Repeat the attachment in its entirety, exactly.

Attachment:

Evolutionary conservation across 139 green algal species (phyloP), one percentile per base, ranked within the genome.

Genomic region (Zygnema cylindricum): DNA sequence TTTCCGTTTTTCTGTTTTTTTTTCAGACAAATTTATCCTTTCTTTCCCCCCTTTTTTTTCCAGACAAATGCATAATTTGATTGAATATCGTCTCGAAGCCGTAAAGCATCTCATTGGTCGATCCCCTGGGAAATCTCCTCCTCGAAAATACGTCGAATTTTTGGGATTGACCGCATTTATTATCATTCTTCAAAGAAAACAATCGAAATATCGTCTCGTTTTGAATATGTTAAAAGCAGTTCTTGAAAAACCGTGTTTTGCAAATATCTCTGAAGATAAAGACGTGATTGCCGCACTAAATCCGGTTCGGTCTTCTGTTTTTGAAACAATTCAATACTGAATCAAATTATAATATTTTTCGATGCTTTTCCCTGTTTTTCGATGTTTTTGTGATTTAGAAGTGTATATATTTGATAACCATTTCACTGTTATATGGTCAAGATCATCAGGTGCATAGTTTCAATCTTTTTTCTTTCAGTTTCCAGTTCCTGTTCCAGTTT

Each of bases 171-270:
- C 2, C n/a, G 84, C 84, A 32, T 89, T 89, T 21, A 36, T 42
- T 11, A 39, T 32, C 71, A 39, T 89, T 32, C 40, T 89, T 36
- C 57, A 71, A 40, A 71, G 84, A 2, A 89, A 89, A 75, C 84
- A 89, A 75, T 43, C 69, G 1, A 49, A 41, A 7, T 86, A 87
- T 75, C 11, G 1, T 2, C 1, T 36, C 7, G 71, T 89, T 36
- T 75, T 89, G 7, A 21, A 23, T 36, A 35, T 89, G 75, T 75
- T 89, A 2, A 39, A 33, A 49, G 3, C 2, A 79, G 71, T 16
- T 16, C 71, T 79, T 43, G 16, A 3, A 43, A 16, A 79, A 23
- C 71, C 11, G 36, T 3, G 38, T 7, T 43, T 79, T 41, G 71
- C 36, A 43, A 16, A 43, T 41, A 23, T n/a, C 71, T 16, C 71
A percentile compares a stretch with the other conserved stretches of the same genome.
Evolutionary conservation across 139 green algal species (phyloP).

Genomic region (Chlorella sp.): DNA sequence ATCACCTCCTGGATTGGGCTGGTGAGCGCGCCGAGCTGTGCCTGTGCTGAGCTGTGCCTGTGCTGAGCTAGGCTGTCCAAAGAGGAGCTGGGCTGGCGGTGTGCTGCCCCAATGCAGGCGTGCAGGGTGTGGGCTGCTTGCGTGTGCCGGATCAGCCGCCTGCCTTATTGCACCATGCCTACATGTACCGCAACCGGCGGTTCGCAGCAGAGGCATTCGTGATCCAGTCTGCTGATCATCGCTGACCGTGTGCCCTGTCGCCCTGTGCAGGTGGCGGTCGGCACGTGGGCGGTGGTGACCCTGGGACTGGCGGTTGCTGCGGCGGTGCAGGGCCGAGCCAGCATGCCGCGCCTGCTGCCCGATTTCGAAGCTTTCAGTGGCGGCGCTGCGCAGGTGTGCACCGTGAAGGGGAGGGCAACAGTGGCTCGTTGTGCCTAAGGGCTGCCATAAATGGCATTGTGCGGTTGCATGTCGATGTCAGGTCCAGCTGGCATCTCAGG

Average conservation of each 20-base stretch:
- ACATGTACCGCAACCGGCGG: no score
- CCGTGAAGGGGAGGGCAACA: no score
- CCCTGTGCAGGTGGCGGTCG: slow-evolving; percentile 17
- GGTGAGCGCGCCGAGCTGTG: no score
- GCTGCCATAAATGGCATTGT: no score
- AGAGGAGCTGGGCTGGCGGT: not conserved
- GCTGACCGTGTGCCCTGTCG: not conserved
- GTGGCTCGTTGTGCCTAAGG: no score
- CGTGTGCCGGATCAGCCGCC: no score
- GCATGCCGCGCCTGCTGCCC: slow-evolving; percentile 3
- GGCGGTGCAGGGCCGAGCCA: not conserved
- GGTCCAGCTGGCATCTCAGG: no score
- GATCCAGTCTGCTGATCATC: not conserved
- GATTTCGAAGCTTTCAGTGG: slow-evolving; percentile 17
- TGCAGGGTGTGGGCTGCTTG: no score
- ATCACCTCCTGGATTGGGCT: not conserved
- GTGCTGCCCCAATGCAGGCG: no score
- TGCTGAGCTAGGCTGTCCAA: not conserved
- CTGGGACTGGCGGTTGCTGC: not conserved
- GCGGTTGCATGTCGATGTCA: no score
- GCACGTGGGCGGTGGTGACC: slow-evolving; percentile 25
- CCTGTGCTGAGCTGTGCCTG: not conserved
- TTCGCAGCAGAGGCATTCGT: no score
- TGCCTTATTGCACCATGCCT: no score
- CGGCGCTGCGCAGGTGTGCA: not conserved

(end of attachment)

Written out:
Evolutionary conservation across 139 green algal species (phyloP), one percentile per base, ranked within the genome.

Genomic region (Zygnema cylindricum): DNA sequence TTTCCGTTTTTCTGTTTTTTTTTCAGACAAATTTATCCTTTCTTTCCCCCCTTTTTTTTCCAGACAAATGCATAATTTGATTGAATATCGTCTCGAAGCCGTAAAGCATCTCATTGGTCGATCCCCTGGGAAATCTCCTCCTCGAAAATACGTCGAATTTTTGGGATTGACCGCATTTATTATCATTCTTCAAAGAAAACAATCGAAATATCGTCTCGTTTTGAATATGTTAAAAGCAGTTCTTGAAAAACCGTGTTTTGCAAATATCTCTGAAGATAAAGACGTGATTGCCGCACTAAATCCGGTTCGGTCTTCTGTTTTTGAAACAATTCAATACTGAATCAAATTATAATATTTTTCGATGCTTTTCCCTGTTTTTCGATGTTTTTGTGATTTAGAAGTGTATATATTTGATAACCATTTCACTGTTATATGGTCAAGATCATCAGGTGCATAGTTTCAATCTTTTTTCTTTCAGTTTCCAGTTCCTGTTCCAGTTT

Each of bases 171-270:
- C 2, C n/a, G 84, C 84, A 32, T 89, T 89, T 21, A 36, T 42
- T 11, A 39, T 32, C 71, A 39, T 89, T 32, C 40, T 89, T 36
- C 57, A 71, A 40, A 71, G 84, A 2, A 89, A 89, A 75, C 84
- A 89, A 75, T 43, C 69, G 1, A 49, A 41, A 7, T 86, A 87
- T 75, C 11, G 1, T 2, C 1, T 36, C 7, G 71, T 89, T 36
- T 75, T 89, G 7, A 21, A 23, T 36, A 35, T 89, G 75, T 75
- T 89, A 2, A 39, A 33, A 49, G 3, C 2, A 79, G 71, T 16
- T 16, C 71, T 79, T 43, G 16, A 3, A 43, A 16, A 79, A 23
- C 71, C 11, G 36, T 3, G 38, T 7, T 43, T 79, T 41, G 71
- C 36, A 43, A 16, A 43, T 41, A 23, T n/a, C 71, T 16, C 71
A percentile compares a stretch with the other conserved stretches of the same genome.
Evolutionary conservation across 139 green algal species (phyloP).

Genomic region (Chlorella sp.): DNA sequence ATCACCTCCTGGATTGGGCTGGTGAGCGCGCCGAGCTGTGCCTGTGCTGAGCTGTGCCTGTGCTGAGCTAGGCTGTCCAAAGAGGAGCTGGGCTGGCGGTGTGCTGCCCCAATGCAGGCGTGCAGGGTGTGGGCTGCTTGCGTGTGCCGGATCAGCCGCCTGCCTTATTGCACCATGCCTACATGTACCGCAACCGGCGGTTCGCAGCAGAGGCATTCGTGATCCAGTCTGCTGATCATCGCTGACCGTGTGCCCTGTCGCCCTGTGCAGGTGGCGGTCGGCACGTGGGCGGTGGTGACCCTGGGACTGGCGGTTGCTGCGGCGGTGCAGGGCCGAGCCAGCATGCCGCGCCTGCTGCCCGATTTCGAAGCTTTCAGTGGCGGCGCTGCGCAGGTGTGCACCGTGAAGGGGAGGGCAACAGTGGCTCGTTGTGCCTAAGGGCTGCCATAAATGGCATTGTGCGGTTGCATGTCGATGTCAGGTCCAGCTGGCATCTCAGG

Average conservation of each 20-base stretch:
- ACATGTACCGCAACCGGCGG: no score
- CCGTGAAGGGGAGGGCAACA: no score
- CCCTGTGCAGGTGGCGGTCG: slow-evolving; percentile 17
- GGTGAGCGCGCCGAGCTGTG: no score
- GCTGCCATAAATGGCATTGT: no score
- AGAGGAGCTGGGCTGGCGGT: not conserved
- GCTGACCGTGTGCCCTGTCG: not conserved
- GTGGCTCGTTGTGCCTAAGG: no score
- CGTGTGCCGGATCAGCCGCC: no score
- GCATGCCGCGCCTGCTGCCC: slow-evolving; percentile 3
- GGCGGTGCAGGGCCGAGCCA: not conserved
- GGTCCAGCTGGCATCTCAGG: no score
- GATCCAGTCTGCTGATCATC: not conserved
- GATTTCGAAGCTTTCAGTGG: slow-evolving; percentile 17
- TGCAGGGTGTGGGCTGCTTG: no score
- ATCACCTCCTGGATTGGGCT: not conserved
- GTGCTGCCCCAATGCAGGCG: no score
- TGCTGAGCTAGGCTGTCCAA: not conserved
- CTGGGACTGGCGGTTGCTGC: not conserved
- GCGGTTGCATGTCGATGTCA: no score
- GCACGTGGGCGGTGGTGACC: slow-evolving; percentile 25
- CCTGTGCTGAGCTGTGCCTG: not conserved
- TTCGCAGCAGAGGCATTCGT: no score
- TGCCTTATTGCACCATGCCT: no score
- CGGCGCTGCGCAGGTGTGCA: not conserved